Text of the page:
I’m not saying they haven’t, I just would like to know.

-- Michael :-{| “If you tell a big enough lie and tell it frequently enough, it will be believed.” ― A H

View Doss's profile

Doss

779 posts in 1019 days


#11 posted 05-02-2012 06:28 PM

In my link above, please remove the “)” from the end. It will cause a linking error if it isn’t.

I am not aware of any requirement that says you can only use plastic. That doesn’t mean one doesn’t exist; I’m just not aware of it.

-- "Well, at least we can still use it as firewood... maybe." - Doss

View socrbent's profile

socrbent

254 posts in 1024 days


#12 posted 05-03-2012 01:15 AM

Thanks for the enlightenment. This now makes sense

-- socrbent Ohio

View oluf's profile

oluf

257 posts in 1794 days


#13 posted 05-03-2012 02:20 AM

The butcher blocks that I cut meat on years ago were three feet thick. We cleaned them by scraping off the top surface. As the blocks wore down , blocks were placed under the legs to get them back to a comfortable working height again. I don’t beleve that those blocks are allowed any more in the prosessing of food for trade.

-- Nils, So. Central MI. Wood is honest.Take the effort to understand what it has to tell you before you try to change it.

View MrRon's profile

MrRon

2993 posts in 1998 days


#14 posted 05-03-2012 04:11 PM

End grain butcher blocks stay flat. Face grain wil absorb fluids/bacteria just as well as end grain. Most Chinese restaurants still use wood cutting boards. Butcher blocks were used for “chopping”. Bandsaws now replace chopping in processing plants.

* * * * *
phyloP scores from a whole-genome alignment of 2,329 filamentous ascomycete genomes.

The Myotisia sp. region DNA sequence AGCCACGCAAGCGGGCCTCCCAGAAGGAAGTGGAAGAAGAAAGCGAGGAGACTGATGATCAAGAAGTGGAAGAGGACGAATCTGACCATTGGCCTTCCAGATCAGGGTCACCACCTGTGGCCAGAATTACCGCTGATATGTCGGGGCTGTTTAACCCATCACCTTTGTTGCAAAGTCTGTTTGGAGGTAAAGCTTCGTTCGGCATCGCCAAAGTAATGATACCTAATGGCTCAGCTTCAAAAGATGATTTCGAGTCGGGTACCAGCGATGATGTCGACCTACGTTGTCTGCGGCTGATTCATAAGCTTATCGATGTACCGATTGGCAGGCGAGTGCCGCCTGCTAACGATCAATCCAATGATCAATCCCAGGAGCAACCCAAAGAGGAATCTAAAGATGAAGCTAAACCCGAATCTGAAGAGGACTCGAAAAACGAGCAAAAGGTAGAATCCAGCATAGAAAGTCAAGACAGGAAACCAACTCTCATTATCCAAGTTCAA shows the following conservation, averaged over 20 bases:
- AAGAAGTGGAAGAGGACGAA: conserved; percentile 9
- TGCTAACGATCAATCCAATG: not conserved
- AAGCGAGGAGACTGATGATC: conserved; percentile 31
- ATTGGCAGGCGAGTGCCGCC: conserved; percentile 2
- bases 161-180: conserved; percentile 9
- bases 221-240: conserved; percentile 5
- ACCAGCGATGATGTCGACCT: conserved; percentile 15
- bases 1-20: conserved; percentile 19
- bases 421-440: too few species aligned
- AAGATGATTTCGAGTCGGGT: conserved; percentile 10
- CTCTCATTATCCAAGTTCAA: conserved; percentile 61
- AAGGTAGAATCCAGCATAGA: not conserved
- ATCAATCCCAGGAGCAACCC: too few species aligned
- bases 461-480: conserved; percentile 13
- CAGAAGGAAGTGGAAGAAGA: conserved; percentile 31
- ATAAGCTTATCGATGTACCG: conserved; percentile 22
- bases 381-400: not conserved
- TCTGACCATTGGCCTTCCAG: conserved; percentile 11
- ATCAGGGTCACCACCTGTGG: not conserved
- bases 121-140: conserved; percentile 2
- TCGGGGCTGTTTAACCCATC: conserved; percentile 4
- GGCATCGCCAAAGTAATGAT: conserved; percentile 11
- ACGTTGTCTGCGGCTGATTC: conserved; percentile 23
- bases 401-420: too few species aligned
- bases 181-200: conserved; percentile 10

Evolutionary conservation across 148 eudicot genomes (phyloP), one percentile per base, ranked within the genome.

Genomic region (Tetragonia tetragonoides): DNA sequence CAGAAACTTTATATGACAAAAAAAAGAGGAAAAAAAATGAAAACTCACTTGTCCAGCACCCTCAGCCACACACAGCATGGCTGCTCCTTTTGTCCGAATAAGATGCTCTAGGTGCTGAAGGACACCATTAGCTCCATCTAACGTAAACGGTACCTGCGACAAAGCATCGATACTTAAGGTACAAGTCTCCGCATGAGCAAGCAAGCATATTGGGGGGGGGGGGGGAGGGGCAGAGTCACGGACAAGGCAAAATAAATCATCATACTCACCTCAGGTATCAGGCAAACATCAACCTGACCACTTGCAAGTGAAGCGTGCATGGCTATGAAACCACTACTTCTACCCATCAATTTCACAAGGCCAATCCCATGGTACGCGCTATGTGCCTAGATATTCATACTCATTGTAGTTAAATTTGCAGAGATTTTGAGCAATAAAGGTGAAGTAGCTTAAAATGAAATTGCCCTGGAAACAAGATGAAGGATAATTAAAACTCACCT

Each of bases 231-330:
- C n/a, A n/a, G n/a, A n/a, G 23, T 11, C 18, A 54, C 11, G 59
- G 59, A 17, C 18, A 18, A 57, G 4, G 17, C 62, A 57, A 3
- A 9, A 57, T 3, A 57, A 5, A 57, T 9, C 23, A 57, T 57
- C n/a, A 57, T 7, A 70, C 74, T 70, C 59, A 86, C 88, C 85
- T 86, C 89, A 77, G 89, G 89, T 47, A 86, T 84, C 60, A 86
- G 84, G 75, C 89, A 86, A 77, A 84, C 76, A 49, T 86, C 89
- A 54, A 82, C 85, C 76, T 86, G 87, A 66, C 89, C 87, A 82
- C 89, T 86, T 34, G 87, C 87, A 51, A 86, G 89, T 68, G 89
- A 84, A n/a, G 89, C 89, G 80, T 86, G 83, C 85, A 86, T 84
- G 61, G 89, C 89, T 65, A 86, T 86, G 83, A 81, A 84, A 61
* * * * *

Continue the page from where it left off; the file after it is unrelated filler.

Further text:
View JPA's profile

JPA

2 posts in 1025 days


#15 posted 05-07-2012 06:08 PM

Crank49….The FDA didn’t do us any favors by requiring the use of plastic cutting boards in the meat processing industry. They acted under the false assumption that plastic is more sanitary than wood. In fact, the opposite is true. Bacteria is absorbed deep into the wood grain where it either dies or is trapped far enough from the surface to have any effect on the food being processed. Plastic, on the other hand, is impermeable and holds the bacteria at the surface where it can grow and thrive. Wood surfaces are “self-healing” whereas the cuts made in plastic are permanent scars which, as they accrue and become deeper, become harder to clean and must be discarded after a relatively short life time. Wood, if treated properly, can last for generations.

-- Heirloom Quality wood products for the kitchen and dining room at below factory prices.

Have your say...

You must be signed in to reply.

DISCLAIMER: Any posts on LJ are posted by individuals acting in their own right and do not necessarily reflect the views of LJ. LJ will not be held liable for the actions of any user.

Latest Projects | Latest Blog Entries | Latest Forum Topics

HomeRefurbers.com

Latest Projects | Latest Blog Entries | Latest Forum Topics

GardenTenders.com :: gardening showcase